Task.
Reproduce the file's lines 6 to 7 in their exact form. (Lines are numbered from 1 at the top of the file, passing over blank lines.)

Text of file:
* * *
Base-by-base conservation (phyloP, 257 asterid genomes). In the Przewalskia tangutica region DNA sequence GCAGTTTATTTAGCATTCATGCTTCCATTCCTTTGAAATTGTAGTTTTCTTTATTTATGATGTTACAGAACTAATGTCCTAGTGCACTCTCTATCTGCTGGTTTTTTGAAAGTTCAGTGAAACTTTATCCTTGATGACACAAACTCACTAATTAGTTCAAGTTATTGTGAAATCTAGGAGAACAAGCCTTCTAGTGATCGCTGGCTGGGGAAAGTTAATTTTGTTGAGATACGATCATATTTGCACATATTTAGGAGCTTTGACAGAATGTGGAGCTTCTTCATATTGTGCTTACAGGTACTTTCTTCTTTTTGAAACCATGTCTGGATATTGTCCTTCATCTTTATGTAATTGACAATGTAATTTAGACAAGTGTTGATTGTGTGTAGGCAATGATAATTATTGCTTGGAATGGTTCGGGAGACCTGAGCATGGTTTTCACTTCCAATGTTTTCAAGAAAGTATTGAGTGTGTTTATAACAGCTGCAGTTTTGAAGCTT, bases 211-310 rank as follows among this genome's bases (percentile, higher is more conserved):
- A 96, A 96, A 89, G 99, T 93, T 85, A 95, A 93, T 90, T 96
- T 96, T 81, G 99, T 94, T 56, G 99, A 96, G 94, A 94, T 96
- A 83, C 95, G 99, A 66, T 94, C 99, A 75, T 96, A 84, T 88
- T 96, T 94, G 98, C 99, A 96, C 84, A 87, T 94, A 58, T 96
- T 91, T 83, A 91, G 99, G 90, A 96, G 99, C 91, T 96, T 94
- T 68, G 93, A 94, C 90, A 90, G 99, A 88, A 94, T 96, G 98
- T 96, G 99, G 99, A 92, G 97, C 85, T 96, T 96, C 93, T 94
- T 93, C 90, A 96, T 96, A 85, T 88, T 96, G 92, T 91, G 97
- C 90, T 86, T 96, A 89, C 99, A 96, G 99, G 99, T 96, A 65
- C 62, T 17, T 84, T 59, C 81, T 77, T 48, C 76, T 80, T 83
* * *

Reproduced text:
- T 91, T 83, A 91, G 99, G 90, A 96, G 99, C 91, T 96, T 94
- T 68, G 93, A 94, C 90, A 90, G 99, A 88, A 94, T 96, G 98